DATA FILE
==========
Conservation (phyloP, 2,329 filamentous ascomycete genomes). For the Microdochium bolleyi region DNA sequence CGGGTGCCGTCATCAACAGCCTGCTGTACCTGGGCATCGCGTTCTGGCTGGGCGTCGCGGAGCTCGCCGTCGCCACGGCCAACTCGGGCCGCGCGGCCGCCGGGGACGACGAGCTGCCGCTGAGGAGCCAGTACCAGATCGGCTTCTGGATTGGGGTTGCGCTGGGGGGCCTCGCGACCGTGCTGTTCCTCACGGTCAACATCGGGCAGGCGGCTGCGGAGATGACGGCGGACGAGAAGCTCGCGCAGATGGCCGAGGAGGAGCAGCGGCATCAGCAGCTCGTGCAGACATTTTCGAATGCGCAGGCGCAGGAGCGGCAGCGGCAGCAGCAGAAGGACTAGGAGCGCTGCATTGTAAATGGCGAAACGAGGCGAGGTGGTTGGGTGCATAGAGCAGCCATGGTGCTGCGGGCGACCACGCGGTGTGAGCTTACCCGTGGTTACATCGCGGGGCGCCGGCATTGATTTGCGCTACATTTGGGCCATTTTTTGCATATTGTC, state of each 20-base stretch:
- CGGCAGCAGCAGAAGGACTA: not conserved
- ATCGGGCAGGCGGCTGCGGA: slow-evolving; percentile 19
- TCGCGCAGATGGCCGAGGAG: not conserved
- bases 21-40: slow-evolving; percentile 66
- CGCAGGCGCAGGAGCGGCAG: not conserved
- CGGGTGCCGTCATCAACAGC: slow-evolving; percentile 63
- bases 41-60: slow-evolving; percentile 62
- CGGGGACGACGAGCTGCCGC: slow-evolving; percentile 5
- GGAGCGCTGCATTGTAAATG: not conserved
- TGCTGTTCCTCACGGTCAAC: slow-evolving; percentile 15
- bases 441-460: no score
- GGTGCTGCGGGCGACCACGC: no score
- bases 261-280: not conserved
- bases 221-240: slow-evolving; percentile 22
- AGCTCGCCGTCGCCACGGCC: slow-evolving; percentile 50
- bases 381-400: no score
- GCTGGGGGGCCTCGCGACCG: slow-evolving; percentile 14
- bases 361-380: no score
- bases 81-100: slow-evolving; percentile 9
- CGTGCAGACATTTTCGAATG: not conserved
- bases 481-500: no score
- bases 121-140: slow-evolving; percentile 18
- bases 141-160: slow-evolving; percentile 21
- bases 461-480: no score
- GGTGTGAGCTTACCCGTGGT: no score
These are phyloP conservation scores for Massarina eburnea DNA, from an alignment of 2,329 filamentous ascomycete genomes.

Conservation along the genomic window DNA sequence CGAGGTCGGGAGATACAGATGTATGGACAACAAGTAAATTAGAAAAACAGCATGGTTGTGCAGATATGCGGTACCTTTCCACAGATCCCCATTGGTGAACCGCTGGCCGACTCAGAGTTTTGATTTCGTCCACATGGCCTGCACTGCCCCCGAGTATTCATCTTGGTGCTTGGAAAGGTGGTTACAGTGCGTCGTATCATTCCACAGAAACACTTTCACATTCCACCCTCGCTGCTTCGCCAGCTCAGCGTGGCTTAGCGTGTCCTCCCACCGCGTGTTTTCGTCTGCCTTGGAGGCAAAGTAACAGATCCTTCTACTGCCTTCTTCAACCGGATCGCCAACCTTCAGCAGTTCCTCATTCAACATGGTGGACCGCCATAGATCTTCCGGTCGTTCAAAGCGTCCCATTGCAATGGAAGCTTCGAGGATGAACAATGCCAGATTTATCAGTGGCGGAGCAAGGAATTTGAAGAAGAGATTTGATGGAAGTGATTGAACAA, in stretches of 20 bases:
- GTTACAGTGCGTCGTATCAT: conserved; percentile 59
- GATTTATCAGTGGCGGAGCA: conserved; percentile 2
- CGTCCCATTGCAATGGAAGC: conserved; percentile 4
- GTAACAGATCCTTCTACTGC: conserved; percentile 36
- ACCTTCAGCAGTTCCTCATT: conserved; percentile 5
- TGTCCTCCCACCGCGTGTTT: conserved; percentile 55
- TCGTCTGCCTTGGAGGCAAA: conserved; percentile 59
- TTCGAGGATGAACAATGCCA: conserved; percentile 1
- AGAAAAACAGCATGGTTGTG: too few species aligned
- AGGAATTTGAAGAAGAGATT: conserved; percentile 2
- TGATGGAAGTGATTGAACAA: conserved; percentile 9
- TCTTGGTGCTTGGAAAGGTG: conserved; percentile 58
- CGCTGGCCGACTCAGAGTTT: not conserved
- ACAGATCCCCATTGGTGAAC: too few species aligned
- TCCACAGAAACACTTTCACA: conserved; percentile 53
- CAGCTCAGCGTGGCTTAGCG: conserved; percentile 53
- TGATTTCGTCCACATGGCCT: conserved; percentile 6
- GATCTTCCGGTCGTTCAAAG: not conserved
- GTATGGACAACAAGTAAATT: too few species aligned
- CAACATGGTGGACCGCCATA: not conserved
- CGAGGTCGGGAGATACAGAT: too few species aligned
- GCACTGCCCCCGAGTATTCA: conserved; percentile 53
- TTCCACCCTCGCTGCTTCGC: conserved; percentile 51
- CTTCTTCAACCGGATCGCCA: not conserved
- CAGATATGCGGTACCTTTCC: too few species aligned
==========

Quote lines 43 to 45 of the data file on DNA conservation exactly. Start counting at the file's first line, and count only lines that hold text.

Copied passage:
- TCCACAGAAACACTTTCACA: conserved; percentile 53
- CAGCTCAGCGTGGCTTAGCG: conserved; percentile 53
- TGATTTCGTCCACATGGCCT: conserved; percentile 6